John Olsen ( Harry T. Morey ), the foreman in an iron foundry, is persuaded by two of the workmen to rob the company safe, an operation so successful that the three decide to embark on a career of safe cracking. While pulling a job, John breaks his leg and is forced to take refuge in the home of Belle Foliot ( Betty Blythe ), whose husband is serving a life sentence. As she tends John's injured leg, Belle falls in love with him and decides to join the gang, and when she becomes trapped during a robbery, John remains at the scene of the crime so that she can escape. Following his five year prison term, John declares that he is going straight, whereupon Belle leaves him. John marries and buys a farm, but one day his arresting officer, Lieut. Reilly ( Robert Gaillard ), appears and reveals his past to his wife and the townspeople. As a result, the farmers shun him and his wife divorces him. He is about to break into the bank when Belle and Reilly arrive. Promising to go straight, Belle accompanies John out West to a new life.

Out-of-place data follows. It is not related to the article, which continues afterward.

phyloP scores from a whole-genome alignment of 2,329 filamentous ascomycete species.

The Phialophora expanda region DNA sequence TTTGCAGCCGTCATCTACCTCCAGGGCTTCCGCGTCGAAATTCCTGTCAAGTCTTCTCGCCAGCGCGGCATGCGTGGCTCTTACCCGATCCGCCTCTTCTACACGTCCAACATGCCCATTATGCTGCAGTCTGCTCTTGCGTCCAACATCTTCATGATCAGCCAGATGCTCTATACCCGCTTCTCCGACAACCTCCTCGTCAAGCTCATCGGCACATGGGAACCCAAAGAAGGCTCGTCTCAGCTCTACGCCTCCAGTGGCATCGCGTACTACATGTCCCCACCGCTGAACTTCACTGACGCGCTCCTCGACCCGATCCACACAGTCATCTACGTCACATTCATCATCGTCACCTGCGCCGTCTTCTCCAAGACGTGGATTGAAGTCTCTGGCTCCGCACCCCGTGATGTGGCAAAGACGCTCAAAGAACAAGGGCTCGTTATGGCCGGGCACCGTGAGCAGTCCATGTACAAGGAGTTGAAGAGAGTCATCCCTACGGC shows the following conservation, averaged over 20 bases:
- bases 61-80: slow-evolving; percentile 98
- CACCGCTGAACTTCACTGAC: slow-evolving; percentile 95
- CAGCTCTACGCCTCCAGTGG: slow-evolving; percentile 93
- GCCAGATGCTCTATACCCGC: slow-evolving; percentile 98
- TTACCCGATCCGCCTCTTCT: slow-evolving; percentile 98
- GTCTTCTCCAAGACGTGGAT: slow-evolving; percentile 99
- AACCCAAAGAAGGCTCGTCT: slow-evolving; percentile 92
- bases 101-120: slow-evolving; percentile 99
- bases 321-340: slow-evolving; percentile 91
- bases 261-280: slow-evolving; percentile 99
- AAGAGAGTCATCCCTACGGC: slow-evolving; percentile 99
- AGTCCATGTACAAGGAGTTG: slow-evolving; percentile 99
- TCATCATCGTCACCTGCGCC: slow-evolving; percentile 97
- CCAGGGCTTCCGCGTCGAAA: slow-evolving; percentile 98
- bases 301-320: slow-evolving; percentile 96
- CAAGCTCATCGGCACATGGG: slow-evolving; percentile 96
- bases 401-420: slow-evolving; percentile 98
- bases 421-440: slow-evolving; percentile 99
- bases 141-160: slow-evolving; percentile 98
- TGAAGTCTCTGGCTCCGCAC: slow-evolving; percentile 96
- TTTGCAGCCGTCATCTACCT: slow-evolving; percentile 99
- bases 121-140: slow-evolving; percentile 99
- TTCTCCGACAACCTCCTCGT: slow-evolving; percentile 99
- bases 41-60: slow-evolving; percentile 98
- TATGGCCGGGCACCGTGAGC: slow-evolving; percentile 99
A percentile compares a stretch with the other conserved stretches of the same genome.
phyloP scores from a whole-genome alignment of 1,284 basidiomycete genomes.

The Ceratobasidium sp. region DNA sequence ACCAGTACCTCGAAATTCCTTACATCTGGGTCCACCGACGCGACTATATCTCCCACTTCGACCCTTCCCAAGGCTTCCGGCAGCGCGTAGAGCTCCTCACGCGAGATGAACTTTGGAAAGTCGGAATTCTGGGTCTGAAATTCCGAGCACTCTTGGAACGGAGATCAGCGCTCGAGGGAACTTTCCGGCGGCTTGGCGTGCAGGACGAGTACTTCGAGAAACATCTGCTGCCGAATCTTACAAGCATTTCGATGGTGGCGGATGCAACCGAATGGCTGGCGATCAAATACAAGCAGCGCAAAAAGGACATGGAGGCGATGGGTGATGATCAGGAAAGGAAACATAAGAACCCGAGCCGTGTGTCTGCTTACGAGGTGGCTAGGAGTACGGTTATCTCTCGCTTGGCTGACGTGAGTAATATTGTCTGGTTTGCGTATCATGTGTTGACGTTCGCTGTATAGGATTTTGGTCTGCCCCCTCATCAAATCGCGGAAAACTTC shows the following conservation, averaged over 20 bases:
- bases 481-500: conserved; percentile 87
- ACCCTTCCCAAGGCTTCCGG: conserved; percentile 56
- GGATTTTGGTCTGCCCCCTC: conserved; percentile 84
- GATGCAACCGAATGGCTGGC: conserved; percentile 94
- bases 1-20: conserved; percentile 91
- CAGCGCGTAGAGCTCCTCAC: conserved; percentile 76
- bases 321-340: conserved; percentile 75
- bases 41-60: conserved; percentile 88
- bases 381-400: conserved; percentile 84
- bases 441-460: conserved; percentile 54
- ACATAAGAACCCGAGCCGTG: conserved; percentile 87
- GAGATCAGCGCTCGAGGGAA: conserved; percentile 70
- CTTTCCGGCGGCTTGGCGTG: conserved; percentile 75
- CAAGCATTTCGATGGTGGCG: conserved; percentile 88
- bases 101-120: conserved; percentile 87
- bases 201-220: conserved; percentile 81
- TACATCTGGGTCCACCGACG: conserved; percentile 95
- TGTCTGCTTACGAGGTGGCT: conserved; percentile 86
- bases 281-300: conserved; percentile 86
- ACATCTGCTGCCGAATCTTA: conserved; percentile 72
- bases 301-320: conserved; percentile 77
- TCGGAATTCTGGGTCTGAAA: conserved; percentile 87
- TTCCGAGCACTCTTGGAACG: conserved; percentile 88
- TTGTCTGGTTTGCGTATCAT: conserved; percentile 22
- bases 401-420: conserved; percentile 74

This intriguing 1918 silent crime/drama was from the short story "Fiddler's Green" by Donn Byrne and produced by The Vitagraph Company of America. The survival status of All Man is listed as unknown, sadly suggesting it may now be a lost silent film.
0 of 0 people found this review helpful.
Was this review helpful to you?